Kaykaus I

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"Keykavus I" redirects here. For the ruler of Shirvan, see Keykavus I (Shirvanshah).
Kaykaus I
Reign 1211–1220
Old Anatolian Turkish كَیکاوس
Persian عز الدين كيكاوس بن كيخسرو

Kaykaus I or Kayka'us I or Keykavus I (Old Anatolian Turkish: كَیکاوس, Persian: عز الدين كيكاوس بن كيخسروʿIzz ad-Dīn Kaykāwūs ibn Kaykhusraw) was the Sultan of Rum from 1211 until his death in 1220. He was the eldest son of Kaykhusraw I.

Succession[edit]

Upon the death of Kaykhusraw I following the Battle of Alaşehir in 1211,[1] Kaykaus’ two younger brothers, Kayferidun Ibrahim and the future Kayqubad I, challenged his succession. Kayqubad initially garnered some support among the neighbors of the sultanate, Leo I, the king of Cilician Armenia, and Tughrilshah, his uncle and the independent ruler of Erzurum. At the same time, Kayferidun imperiled the recently acquired port of Antalya by seeking aid from the Cypriot Franks. Most of the emirs, as the powerful landed aristocracy of the sultanate, supported Kaykaus. From his base in Malatya, Kaykaus seized Kayseri and then Konya, inducing Leo to change sides. Kayqubad was forced to flee to the fortress at Ankara, where he sought aid from the Turkman tribes of Kastamonu. Kaykaus soon apprehended both of his brothers and secured the throne for himself.[2]

During this time of considerable danger, Kaykaus negotiated a peace settlement with Theodore Laskaris, the Byzantine Emperor of Nicaea. This treaty marked the end of hostilities between the Seljuq state and the Empire of Nicaea, though Turkmen nomads continued occasionally to trouble the border.[3]

The Eastern Frontier and Fifth Crusade[edit]

With Antalya secure and the western marches at peace, Kaykaus turned his attentions to the east. During the Fifth Crusade, the crusaders allied with Kaykaus and forced the Ayyubids to undertake a two-front conflict.

Conquest of Sinop[edit]

Main article: Siege of Sinope
Bilingual inscription (Persian and Greek) of Kaykaus I at Sinop.

Kaykaus’ most significant contribution to the Seljuq state was the acquisition the Black Sea port of Sinop. In 1214 Turkmen tribesmen captured Alexios, Grand Komnenos of the Empire of Trebizond, on a hunting trip outside of the city. The hostage was turned over to the sultan and negotiated his freedom in exchange for Sinop and the vassalage of Trapezuntine territory to the east. The Seljuqs gained an outlet on the Black Sea to match their Mediterranean port at Antalya, and a wedge was driven between the Empire of Trebizond and the Byzantine Empire of Nicaea. The transfer was affected on Sunday 1 November with both the sultan and the Grand Komnenos present. Alexios was entertained for several days and then politely asked to return to Trebizond.[4]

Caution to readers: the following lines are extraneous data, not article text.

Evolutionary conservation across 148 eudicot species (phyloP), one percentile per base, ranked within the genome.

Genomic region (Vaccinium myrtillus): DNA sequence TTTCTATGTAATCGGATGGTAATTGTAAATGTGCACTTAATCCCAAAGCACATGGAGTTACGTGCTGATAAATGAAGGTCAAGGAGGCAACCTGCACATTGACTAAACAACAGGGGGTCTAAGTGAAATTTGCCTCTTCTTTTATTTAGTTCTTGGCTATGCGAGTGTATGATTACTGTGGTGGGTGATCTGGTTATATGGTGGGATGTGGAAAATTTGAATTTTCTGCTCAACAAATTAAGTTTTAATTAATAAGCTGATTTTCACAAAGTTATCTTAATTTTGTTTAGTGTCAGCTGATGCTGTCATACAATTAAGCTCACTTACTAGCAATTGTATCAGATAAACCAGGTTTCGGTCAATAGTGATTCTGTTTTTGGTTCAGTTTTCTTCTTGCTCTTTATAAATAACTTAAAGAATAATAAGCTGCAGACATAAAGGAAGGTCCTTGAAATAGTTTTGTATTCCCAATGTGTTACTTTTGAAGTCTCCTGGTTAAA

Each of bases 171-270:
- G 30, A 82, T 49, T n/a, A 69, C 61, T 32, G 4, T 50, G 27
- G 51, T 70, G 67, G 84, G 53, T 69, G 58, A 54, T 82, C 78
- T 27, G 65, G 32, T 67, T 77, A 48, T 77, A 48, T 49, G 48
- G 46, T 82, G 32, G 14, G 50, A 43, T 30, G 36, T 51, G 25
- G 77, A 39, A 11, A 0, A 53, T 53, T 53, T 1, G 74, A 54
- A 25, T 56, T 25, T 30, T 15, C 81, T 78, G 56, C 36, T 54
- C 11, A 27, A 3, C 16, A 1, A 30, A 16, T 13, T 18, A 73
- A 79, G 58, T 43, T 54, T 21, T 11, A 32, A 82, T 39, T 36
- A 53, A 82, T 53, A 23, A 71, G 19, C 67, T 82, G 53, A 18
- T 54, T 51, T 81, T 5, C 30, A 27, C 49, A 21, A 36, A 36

After the transfer, European and Byzantine trade continued in the city. Kaykaus named an Armenian, Rais Hetoum, to govern the mixed Greek and Turkish population.[5] Between April and September 1215 the walls were reconstructed under the supervision of the Greek architect, Sebastos. Fifteen Seljuq emirs contributed to the cost. The work is commemorated by a bilingual Greek and Arabic inscription on a tower near the western gate.[6]

Monuments[edit]

In 1217 Kaykaus built the so-called Şifaiye Medresesi in Sivas. The building was designed as a hospital and medical school. The sultan’s mausoleum is in the south eyvan of the building under a conical dome. The façade includes a poem by the sultan in blue faience tiles.[7]

References[edit]

  1. ^ Redford, Scott (1991). "The Alaeddin Mosque in Konya Reconsidered". Artibus Asiae (Zürich: Artibus Asiae Publishers) 51 (1/2): 54–74 [70]. doi:10.2307/3249676. ISSN 0004-3648. JSTOR 3249676. 
  2. ^ Cahen, Claude (1968). Pre-Ottoman Turkey: A general survey of the material and spiritual culture and history c. 1071-1330. New York: Taplinger. pp. 120–121. ISBN 1-59740-456-X. 
  3. ^ Cahen, Pre-Ottoman Turkey, p. 121
  4. ^ Anthony Bryer and Richard Winfield, The Byzantine Monuments and Topography of the Pontos, vol. 1, (Washington D.C.: Dumbarton Oaks, 1985) 71-72.
  5. ^ Cahen, Pre-Ottoman Turkey, p. 123
  6. ^ Bryer and Winfield, Pontos, 71-72.
  7. ^ Redford, Scott (1991). "The Alaeddin Mosque in Konya Reconsidered". Artibus Asiae (Zürich: Artibus Asiae Publishers) 51 (1/2): 54–74. ISSN 0004-3648. JSTOR 3249676. 
Preceded by
Kaykhusraw I
Sultan of Rûm
1211–1220
Succeeded by
Kayqubad I